Here are a few things that are not commonly known about ethanol. Ethanol has a very high octane rating. This means that blending ethanol into gasoline eliminates the need to blend in costlier and more toxic additives to raise the octane level to the required minimum of 87, a fact overlooked in most cost comparisons.

While ethanol contains less energy per gallon than gasoline, its high octane rating actually allows it to generate more power in an engine with a high compression ratio. That is why Formula 1 racing cars use ethanol as their fuel of choice. Unfortunately, those engines cannot run regular gasoline without harmful “knocking.” As Wolfgang Warnecke, Shell’s Chief Scientist for Mobility said, “As engine engineers, what we’d like to see is an engine that can vary its compression ratio. That way, depending on the fuel you are running, the compression ratio would adapt.” No such engine is yet on the market.

Those concerned that using corn for fuel could be taking food off the table may not realize that only the starch from the corn is used. The protein fraction, which is 40% of the corn, is returned as animal feed known as distiller’s dry grain (DDG).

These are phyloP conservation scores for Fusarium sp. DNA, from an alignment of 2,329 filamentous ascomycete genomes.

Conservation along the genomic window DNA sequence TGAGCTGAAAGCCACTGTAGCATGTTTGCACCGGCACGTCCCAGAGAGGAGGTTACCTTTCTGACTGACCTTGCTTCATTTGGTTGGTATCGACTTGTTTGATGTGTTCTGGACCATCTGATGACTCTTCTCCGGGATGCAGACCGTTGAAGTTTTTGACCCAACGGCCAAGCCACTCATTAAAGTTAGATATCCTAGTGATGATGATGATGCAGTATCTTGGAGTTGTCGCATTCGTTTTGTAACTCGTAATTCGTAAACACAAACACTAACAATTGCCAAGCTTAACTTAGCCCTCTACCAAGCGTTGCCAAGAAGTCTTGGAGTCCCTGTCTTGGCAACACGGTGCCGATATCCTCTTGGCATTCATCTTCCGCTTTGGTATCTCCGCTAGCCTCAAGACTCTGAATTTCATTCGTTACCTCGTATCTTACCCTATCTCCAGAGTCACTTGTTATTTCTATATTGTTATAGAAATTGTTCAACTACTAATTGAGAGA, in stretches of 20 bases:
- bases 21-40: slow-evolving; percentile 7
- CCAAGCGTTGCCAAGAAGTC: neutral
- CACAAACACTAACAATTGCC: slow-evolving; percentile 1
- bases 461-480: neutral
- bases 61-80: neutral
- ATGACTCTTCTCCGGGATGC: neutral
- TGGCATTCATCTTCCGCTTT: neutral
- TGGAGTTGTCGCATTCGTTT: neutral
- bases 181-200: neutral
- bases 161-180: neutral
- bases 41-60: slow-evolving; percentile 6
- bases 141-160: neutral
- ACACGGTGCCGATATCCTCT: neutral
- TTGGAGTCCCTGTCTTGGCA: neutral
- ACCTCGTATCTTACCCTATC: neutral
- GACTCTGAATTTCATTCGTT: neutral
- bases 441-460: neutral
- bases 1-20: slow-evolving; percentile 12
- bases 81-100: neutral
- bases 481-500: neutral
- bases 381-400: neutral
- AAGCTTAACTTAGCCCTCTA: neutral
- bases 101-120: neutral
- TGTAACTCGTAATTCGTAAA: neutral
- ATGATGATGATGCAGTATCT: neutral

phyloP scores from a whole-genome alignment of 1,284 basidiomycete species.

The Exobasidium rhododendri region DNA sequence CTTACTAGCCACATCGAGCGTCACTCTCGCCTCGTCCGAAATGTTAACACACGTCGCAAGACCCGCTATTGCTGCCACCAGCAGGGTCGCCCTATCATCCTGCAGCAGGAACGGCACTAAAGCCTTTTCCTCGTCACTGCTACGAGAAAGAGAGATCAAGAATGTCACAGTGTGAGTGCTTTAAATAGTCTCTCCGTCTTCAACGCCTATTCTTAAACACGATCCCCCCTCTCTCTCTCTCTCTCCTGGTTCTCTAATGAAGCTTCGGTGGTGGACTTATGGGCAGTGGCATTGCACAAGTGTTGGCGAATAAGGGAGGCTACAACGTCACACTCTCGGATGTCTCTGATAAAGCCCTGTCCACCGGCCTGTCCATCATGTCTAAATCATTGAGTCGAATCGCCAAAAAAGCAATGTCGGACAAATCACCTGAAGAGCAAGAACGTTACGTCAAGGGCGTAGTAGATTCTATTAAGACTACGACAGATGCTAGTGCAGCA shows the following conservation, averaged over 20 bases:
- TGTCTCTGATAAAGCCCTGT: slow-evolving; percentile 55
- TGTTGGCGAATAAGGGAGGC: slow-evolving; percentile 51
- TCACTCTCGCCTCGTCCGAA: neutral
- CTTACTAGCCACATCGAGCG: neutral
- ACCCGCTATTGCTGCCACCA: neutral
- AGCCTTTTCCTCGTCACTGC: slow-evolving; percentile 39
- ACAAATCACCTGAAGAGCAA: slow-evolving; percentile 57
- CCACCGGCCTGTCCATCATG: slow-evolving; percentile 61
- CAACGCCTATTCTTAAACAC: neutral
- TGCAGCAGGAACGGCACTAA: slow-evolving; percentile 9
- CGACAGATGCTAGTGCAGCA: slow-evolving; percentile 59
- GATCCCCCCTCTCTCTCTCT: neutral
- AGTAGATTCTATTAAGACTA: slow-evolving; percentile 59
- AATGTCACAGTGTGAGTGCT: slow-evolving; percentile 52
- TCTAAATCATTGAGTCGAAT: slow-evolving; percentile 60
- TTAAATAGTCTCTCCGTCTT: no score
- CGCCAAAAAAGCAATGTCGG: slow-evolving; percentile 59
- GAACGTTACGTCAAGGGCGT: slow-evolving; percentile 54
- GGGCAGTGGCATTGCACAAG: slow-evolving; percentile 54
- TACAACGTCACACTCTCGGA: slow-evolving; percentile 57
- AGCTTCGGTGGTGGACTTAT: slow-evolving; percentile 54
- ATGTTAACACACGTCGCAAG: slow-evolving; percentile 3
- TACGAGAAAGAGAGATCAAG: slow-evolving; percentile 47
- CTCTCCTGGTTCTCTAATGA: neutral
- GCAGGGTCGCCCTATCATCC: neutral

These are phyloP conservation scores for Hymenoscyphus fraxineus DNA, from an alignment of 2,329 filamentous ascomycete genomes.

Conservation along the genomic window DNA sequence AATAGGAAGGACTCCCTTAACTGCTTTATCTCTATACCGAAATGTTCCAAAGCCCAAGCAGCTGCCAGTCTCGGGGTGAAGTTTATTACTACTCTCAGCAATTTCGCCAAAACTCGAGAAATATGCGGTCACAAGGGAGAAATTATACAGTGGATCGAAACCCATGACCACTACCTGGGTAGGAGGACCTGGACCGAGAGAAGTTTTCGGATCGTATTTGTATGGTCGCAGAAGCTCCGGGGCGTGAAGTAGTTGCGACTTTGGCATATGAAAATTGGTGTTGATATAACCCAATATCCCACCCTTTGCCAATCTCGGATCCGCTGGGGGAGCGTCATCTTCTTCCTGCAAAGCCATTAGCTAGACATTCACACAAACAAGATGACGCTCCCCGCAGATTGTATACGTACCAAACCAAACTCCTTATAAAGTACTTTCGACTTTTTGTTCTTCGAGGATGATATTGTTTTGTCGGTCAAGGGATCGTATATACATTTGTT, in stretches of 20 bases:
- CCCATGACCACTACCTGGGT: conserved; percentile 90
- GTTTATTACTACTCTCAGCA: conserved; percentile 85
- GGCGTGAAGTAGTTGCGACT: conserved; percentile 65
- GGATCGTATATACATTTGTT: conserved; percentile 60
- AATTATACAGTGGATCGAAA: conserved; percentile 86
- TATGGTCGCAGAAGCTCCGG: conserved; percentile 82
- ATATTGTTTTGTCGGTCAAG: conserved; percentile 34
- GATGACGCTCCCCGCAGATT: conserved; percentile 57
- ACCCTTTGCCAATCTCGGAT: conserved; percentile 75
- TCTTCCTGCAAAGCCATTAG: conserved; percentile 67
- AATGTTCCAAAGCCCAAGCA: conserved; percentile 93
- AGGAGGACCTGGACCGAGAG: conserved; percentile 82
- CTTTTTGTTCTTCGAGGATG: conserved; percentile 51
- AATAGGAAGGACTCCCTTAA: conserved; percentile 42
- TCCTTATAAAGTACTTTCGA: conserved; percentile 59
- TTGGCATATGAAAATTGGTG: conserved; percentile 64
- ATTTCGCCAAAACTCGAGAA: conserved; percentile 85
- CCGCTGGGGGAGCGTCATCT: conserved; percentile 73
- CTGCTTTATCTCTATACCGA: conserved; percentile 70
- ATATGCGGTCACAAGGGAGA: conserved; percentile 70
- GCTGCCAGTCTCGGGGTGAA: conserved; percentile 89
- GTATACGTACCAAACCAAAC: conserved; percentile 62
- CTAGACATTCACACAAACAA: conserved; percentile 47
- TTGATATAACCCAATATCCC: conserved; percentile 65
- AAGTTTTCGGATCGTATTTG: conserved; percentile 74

Newer processes also separate out corn oil, which can be used for food or to make biodiesel. As the levels of corn being produced increase to keep pace with increasing gasoline consumption, more of these food products also become available. Says Jack Rogers, Biofuel Global Marketing Manager for Novozymes, a Danish producer of enzymes used in ethanol production, “People and animals are starch rich and protein poor.”

While people argue that when all the energy required to grow corn is factored in, corn ethanol is barely net positive; that equation continues to improve as both farm productivity and conversion efficiency grow (thanks to high performance enzymes). Says Rogers, “since 2005, the number of gallons of ethanol per acre, has increased from 409.7 to 489, close to a 20% increase.” Costs have fallen as well.